Adverse events occur in two-thirds of NASH patients on placebo
Nearly two in three participants in the placebo arm of nonalcoholic steatohepatitis (NASH) randomized clinical trials (RCTs) experience an adverse event (AE), while one in 10 have a serious AE, according to a pooled analysis of studies with NASH placebo.
A team of investigators searched the databases of Medline, Embase, and Cochrane Central Register of Controlled trials for phase II to IV NASH RCTs with placebo treatment arms. They used a generalized linear mixed model with Clopper-Pearson intervals to analyse a pooled proportion of AEs.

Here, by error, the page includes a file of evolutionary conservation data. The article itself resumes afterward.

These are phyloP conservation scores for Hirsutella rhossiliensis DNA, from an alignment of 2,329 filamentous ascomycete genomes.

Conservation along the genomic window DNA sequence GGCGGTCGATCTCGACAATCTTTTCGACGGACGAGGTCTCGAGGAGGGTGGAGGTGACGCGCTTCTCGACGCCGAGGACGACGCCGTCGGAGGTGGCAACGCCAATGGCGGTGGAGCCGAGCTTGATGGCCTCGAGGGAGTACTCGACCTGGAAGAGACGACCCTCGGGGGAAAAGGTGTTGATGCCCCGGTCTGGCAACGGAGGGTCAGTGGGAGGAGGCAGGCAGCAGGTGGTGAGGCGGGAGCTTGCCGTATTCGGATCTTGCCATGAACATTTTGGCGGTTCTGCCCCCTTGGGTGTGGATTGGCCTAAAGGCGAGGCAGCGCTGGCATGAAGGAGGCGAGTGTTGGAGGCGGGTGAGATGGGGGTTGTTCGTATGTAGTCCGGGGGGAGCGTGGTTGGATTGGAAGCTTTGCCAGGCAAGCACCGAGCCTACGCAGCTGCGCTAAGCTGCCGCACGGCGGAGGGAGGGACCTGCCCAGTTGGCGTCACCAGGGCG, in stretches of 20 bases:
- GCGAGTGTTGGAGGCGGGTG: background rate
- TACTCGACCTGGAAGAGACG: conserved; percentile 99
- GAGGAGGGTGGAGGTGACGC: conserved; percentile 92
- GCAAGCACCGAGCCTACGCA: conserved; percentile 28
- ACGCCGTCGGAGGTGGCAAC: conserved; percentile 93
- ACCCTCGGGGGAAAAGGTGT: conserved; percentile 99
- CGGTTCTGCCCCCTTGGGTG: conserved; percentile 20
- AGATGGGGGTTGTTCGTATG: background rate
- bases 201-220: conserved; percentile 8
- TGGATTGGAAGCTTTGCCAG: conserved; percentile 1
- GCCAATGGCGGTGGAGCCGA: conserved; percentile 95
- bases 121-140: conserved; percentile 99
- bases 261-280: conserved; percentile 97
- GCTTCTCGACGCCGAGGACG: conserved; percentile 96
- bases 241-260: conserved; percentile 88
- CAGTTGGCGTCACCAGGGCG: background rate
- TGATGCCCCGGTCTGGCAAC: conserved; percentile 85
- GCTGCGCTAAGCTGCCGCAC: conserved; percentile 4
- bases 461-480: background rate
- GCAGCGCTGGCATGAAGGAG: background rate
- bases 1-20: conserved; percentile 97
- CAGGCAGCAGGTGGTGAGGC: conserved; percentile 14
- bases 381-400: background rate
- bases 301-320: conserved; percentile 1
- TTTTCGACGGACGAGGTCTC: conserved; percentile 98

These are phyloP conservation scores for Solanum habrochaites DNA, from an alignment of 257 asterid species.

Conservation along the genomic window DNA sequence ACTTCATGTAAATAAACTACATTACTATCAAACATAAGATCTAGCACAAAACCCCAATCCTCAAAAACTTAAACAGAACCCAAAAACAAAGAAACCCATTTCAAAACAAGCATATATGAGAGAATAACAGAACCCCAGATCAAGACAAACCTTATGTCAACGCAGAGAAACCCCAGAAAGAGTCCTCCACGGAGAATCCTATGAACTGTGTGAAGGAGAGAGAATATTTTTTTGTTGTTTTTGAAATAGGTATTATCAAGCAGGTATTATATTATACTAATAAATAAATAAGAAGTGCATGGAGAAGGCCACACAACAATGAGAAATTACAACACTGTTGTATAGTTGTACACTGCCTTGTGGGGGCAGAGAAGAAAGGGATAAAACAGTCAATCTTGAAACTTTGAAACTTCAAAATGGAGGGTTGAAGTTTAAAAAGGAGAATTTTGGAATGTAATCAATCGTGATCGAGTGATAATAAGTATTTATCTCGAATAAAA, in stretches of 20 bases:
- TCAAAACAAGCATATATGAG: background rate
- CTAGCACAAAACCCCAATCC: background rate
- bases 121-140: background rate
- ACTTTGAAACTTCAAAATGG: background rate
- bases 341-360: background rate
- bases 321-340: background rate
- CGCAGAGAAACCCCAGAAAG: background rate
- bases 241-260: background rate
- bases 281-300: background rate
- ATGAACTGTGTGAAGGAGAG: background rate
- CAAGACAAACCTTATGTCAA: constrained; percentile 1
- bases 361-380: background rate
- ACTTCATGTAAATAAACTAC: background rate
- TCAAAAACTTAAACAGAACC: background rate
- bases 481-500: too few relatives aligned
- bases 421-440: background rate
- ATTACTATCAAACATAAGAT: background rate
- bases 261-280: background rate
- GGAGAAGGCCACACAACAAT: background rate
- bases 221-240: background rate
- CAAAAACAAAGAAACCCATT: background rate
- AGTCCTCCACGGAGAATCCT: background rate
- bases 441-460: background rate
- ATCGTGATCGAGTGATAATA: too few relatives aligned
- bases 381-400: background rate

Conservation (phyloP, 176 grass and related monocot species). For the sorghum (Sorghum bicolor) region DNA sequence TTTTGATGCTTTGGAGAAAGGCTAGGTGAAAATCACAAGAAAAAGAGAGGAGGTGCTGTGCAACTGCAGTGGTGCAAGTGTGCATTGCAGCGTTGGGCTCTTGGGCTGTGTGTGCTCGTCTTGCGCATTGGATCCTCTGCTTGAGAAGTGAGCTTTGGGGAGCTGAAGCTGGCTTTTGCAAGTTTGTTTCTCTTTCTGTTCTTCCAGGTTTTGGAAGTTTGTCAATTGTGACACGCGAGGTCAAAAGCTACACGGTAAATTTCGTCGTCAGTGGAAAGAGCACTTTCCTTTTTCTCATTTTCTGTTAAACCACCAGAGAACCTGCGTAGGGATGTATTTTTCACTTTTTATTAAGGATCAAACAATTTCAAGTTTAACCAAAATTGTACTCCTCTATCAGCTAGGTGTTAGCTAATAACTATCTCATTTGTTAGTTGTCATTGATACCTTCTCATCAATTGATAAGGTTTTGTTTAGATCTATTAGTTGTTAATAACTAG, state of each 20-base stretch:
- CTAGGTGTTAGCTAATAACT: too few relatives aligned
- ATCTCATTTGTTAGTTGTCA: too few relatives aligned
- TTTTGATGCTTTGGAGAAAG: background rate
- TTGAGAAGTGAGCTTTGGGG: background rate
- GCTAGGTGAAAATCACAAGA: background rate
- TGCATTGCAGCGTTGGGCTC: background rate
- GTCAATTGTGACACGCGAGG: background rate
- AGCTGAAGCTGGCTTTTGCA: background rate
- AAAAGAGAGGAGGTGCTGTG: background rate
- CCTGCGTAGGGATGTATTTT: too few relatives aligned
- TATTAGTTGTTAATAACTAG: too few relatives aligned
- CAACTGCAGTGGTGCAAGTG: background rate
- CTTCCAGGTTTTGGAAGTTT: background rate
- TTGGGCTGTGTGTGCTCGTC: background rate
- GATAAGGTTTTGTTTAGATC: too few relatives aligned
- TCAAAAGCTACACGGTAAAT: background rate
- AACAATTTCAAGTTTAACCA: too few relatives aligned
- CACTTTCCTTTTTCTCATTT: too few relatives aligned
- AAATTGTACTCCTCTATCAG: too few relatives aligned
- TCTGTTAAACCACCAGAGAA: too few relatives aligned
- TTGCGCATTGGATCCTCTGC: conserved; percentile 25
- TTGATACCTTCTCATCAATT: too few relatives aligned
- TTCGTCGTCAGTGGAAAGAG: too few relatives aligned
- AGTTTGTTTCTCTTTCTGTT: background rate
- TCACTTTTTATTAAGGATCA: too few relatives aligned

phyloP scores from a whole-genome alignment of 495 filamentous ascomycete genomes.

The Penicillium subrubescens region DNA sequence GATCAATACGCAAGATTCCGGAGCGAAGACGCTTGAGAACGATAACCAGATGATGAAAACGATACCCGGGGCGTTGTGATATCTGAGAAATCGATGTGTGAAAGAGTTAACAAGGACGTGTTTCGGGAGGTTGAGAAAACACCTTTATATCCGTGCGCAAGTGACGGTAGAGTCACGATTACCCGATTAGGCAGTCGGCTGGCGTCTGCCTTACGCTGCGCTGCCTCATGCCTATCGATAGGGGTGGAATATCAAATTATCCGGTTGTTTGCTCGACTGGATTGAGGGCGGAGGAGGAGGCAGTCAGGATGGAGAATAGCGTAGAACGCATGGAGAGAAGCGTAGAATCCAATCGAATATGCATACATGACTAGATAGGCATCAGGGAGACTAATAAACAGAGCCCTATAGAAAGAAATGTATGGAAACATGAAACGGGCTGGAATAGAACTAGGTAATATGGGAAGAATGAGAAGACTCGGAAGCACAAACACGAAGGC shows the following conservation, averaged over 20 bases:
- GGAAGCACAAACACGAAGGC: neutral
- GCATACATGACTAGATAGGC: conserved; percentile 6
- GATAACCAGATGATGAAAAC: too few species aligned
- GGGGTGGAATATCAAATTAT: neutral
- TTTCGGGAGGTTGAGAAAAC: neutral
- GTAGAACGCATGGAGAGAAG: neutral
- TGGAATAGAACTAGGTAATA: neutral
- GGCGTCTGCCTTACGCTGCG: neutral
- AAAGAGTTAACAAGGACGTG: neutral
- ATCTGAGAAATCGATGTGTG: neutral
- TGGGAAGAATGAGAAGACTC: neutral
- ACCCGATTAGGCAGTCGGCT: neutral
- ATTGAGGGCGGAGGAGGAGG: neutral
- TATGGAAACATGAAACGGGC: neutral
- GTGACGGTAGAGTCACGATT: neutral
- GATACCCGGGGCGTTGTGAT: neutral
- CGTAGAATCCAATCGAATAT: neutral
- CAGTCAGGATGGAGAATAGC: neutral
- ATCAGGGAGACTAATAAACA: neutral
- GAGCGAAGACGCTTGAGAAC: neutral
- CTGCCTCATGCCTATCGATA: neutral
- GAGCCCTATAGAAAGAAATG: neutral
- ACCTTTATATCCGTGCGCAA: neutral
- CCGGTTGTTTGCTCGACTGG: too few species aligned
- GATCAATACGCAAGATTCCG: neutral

The meta-analysis included 41 RCTs, with a total of 2,944 participants on placebo. Pooled results showed that 68 percent (95 percent confidence interval [CI], 55‒77) of patients in the placebo arm experienced an AE, 7.8 percent (95 percent CI, 5.7‒10) had serious AEs, and 3.1 percent (95 percent CI, 1.9‒5.1) had AEs that led to treatment cessation.
More participants in phase III studies experienced serious AEs compared to phase II studies (p<0.01) and in pharmaceutical-funded studies than federal-funded ones (p<0.01). In addition, 10 percent (95 percent CI, 5.5‒18) of participants on placebo developed pruritus on analysis of RCTs evaluating bile acid modulating agents.
“In the absence of an effective treatment for NASH, RCT remains the current gold standard study design in NASH,” the investigators said.
“As NASH is a largely asymptomatic disease, the side effects of potential therapies require careful evaluation, therefore a pooled rate of the AEs in placebo-treated patients serves as a useful comparator for safety,” they added.